Pyspark cache() method is used to cache the intermediate results of the transformation so that other transformation runs on top of cached will perform faster. Caching the result of the transformation is one of the optimization tricks to improve the performance of the long-running PySpark applications/jobs.
cache() is a lazy evaluation in PySpark meaning it will not cache the results until you call the action operation. In this article, I will explain what is cache, how it improves performance, and how to cache PySpark DataFrame results with examples.
1. Benefits of Caching
Caching a DataFrame that can be reused for multi-operations will significantly improve any PySpark job. Below are the benefits of cache().
- Cost-efficient – Spark computations are very expensive hence reusing the computations are used to save cost.
- Time-efficient – Reusing repeated computations saves lots of time.
- Execution time – Saves execution time of the job and we can perform more jobs on the same cluster.
First, why do we need to cache the result? consider a scenario where we perform multiple PySpark transformations in a lineage, we use the caching technique. Caching the intermediate results significantly improves the performance of future transformations that uses the results of previous transformations.
2. Why do we need Cache in PySpark?
First, let’s run some transformations without cache and understand what is the performance issue.
# Read csv with options df = spark.read.options(header='True', inferSchema='True', delimiter=',') \ .csv("/apps/prabha/PythonTest/sample-zipcodes.csv") df2 = df.where(col("State") =="PR") count = df2.count() df3 = df2.where(col("Zipcode") == 704) count = df3.count()
What is the issue in the above statement?
Let’s assume you have billions of records in
sample-zipcodes.csv. Since action triggers the transformations, in the above example df2.count() is the first action hence it triggers the execution of reading a CSV file, and df.where().
We also have another action df3.count(), this again triggers execution of reading a file, df.where() and df2.where().
So in the above example, we are reading the file twice and df.where() twice. when you are detailing large number of records, this will become a performance issue and it can be easily avoided by caching the results of spark.read() and df2.where(). In the below section, I will explain how to use cache() and avoid this double execution.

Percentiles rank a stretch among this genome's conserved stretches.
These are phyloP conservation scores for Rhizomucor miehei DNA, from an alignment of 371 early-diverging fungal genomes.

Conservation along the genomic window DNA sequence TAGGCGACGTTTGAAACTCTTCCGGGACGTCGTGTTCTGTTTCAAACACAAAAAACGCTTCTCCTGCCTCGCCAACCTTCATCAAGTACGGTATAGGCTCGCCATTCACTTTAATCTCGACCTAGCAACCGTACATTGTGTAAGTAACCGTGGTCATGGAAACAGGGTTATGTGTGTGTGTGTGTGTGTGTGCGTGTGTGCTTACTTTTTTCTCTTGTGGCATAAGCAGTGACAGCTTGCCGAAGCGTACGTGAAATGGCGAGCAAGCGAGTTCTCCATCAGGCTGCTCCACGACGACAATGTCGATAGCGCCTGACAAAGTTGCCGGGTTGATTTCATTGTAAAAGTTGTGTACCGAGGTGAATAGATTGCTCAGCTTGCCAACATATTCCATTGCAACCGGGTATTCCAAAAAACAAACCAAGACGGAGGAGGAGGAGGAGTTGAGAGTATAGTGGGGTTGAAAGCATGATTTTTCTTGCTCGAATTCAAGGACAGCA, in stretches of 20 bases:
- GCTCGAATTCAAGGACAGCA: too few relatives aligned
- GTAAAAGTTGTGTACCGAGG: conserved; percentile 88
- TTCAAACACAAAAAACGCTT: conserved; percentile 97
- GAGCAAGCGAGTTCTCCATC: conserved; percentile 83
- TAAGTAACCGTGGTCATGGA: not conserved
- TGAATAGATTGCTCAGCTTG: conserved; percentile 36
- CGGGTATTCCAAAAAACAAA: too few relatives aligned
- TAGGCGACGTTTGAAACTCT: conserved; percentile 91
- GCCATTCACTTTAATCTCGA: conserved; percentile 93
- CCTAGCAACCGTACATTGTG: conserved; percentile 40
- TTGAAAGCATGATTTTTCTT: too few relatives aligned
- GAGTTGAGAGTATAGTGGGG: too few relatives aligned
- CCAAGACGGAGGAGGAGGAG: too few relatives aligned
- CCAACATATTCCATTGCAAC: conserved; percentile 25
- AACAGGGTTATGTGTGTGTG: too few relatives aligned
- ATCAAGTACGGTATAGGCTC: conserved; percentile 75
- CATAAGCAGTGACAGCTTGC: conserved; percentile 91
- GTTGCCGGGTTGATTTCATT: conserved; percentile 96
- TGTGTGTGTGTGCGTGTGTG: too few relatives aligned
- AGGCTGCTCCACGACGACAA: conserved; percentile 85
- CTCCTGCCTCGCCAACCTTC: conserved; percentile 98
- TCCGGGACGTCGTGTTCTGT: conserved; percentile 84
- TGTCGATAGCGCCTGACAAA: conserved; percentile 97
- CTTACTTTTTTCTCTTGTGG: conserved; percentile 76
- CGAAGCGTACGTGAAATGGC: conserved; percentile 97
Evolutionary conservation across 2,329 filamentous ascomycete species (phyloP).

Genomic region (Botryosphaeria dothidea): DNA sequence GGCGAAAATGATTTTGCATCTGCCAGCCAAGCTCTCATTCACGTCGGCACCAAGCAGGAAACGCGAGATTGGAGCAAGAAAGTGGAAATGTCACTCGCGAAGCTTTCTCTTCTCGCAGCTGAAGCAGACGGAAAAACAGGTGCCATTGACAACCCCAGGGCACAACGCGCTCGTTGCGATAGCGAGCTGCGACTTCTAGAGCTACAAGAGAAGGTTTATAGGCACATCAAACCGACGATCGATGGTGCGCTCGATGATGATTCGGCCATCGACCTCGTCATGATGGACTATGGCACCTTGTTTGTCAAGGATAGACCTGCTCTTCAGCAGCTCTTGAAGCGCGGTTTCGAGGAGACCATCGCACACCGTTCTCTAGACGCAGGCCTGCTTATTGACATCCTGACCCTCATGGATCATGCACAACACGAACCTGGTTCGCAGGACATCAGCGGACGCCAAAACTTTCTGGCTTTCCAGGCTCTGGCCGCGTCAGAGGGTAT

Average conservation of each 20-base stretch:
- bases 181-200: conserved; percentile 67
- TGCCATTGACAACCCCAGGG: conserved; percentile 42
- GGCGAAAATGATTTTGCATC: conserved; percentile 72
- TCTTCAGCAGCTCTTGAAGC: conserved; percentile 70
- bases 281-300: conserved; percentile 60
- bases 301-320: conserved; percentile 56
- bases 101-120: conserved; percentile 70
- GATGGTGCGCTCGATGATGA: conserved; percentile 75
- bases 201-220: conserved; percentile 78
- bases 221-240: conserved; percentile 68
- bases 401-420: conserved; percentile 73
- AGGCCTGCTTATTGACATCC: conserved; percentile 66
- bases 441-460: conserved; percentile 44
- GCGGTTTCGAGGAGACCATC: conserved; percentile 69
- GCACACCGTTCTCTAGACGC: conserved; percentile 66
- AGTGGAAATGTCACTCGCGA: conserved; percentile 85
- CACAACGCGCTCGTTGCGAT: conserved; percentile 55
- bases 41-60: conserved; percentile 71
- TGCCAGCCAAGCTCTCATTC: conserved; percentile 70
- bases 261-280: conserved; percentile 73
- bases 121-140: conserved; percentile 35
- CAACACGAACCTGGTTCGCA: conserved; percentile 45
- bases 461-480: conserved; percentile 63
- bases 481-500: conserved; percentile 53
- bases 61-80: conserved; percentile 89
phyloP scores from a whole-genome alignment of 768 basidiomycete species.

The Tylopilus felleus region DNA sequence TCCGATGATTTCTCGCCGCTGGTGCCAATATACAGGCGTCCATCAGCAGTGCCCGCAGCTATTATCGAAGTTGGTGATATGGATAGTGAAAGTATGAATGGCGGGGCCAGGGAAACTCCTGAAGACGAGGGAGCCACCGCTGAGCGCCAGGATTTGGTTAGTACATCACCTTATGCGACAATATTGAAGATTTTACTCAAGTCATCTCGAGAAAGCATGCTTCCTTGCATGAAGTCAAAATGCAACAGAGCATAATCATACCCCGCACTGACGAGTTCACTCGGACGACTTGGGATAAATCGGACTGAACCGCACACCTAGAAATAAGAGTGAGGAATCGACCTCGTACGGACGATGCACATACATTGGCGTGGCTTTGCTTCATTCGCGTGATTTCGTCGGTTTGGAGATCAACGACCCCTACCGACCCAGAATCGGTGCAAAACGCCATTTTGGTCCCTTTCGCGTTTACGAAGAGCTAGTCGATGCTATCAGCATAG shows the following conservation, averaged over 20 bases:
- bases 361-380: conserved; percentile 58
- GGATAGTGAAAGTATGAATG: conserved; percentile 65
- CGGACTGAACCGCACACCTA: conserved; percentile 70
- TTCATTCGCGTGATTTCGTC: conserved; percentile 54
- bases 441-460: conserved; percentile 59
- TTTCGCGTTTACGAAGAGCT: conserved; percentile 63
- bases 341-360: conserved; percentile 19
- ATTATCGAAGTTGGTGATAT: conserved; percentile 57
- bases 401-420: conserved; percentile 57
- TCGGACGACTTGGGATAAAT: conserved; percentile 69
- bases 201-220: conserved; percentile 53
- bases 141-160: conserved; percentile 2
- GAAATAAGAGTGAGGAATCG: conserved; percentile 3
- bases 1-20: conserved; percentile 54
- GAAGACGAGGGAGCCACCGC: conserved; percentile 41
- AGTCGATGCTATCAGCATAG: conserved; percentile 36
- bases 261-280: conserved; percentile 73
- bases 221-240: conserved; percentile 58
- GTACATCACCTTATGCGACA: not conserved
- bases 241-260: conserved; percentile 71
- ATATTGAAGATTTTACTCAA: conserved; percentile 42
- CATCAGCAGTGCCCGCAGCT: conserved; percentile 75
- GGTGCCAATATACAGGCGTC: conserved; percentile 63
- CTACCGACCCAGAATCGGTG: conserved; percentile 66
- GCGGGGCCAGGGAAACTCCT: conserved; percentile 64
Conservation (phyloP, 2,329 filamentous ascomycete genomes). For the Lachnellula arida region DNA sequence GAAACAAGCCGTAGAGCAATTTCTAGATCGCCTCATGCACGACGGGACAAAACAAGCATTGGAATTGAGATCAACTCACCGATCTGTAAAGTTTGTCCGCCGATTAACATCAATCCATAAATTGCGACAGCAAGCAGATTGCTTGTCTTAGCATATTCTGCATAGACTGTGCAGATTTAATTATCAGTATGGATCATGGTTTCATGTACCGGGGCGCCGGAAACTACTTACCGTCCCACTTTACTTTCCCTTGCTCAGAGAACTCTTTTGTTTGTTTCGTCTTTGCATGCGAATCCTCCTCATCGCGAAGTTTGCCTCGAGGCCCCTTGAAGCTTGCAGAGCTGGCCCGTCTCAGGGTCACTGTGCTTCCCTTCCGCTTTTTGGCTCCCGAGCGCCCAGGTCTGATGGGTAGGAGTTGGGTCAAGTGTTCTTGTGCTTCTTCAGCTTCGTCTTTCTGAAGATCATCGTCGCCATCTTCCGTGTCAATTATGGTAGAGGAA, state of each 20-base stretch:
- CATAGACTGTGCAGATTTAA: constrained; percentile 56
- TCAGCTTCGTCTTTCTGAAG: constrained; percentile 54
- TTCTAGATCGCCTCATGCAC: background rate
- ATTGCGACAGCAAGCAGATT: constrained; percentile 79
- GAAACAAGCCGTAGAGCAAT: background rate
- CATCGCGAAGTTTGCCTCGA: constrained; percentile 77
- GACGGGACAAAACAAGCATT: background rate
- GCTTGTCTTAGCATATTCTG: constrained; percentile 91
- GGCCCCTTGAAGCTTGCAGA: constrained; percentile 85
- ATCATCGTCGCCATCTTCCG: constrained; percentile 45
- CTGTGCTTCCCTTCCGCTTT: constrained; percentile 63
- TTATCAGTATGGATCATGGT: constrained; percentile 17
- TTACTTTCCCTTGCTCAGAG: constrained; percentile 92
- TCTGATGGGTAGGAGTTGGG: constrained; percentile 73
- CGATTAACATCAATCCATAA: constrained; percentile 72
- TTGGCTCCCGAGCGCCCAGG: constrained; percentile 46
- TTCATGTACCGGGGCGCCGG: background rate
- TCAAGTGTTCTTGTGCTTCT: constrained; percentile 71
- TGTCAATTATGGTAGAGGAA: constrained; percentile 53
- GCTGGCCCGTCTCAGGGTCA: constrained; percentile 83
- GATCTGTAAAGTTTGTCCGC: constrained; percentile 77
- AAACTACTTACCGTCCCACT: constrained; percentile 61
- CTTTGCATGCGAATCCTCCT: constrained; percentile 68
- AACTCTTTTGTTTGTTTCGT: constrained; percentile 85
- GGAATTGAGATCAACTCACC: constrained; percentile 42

3. PySpark cache()
Using the PySpark cache() method we can cache the results of transformations. Unlike persist(), cache() has no arguments to specify the storage levels because it stores in-memory only. Persist with storage-level as MEMORY-ONLY is equal to cache().
3.1 Syntax of cache()
Below is the syntax of cache() on DataFrame.
# Syntax DataFrame.cache()
2.2 Using PySpark Cache
From the above example, let’s add cache() statement to spark.read() and df.where() transformations. When df2.count() executes, this triggers spark.read.csv(..).cache() which reads the file and caches the result in memory. and df.where(..).cache() also caches the result in memory.
When df3.count() executes, it just performs the df2.where() on top of cache results of df2, without re-executing previous transformations.
# Read csv with options df = spark.read.options(header='True', inferSchema='True', delimiter=',') \ .csv("/apps/prabha/PythonTest/sample-zipcodes.csv").cache() df2 = df.where(col("State") =="PR").cache() count = df2.count() df3 = df2.where(col("Zipcode") == 704) count = df3.count()
In the above code, we are reading a CSV file into DataFrame df. Applying where transformation on df will result in df2 that contains only records where state=”PR” and caching this DataFrame. As discussed cache() will not perform the transformation as they are lazy in nature. When df2.count() executed then only the code where(col(“State”) ==”PR”).cache() will be evaluated and caches the result into df2..
By applying where transformation on df2 with Zipcode=704, since the df2 is already cached, the spark will look for the data that is cached and thus uses that DataFrame. Below is the output after performing a transformation on df2 which is read into df3, then applying action count().
3. PySpark RDD Cache
PySpark RDD also has the same benefits by cache similar to DataFrame.RDD is a basic building block that is immutable, fault-tolerant, and Lazy evaluated and that are available since Spark’s initial version.
3.1 RDD cache() Example
Below is an example of RDD cache(). After caching into memory it returns an RDD.
# RDD cache() usage rdd = spark.sparkContext.textFile("/tmp/test.txt").cache() rdd2 = rdd.flatMap(lambda x: x.split(" ")) rdd3 = rdd2.map(lambda x: (x,1)) rdd5 = rdd4.reduceByKey(lambda a,b: a+b) rdd6 = rdd5.map(lambda x: (x,x)).sortByKey() rdd6.collect()
PySpark cache() method is used to cache the intermediate results of the transformation into memory so that any future transformations on the results of cached transformation improve the performance. Caching is a lazy evaluation meaning it will not cache the results until you call the action operation and the result of the transformation is one of the optimization tricks to improve the performance of the long-running PySpark applications/jobs.
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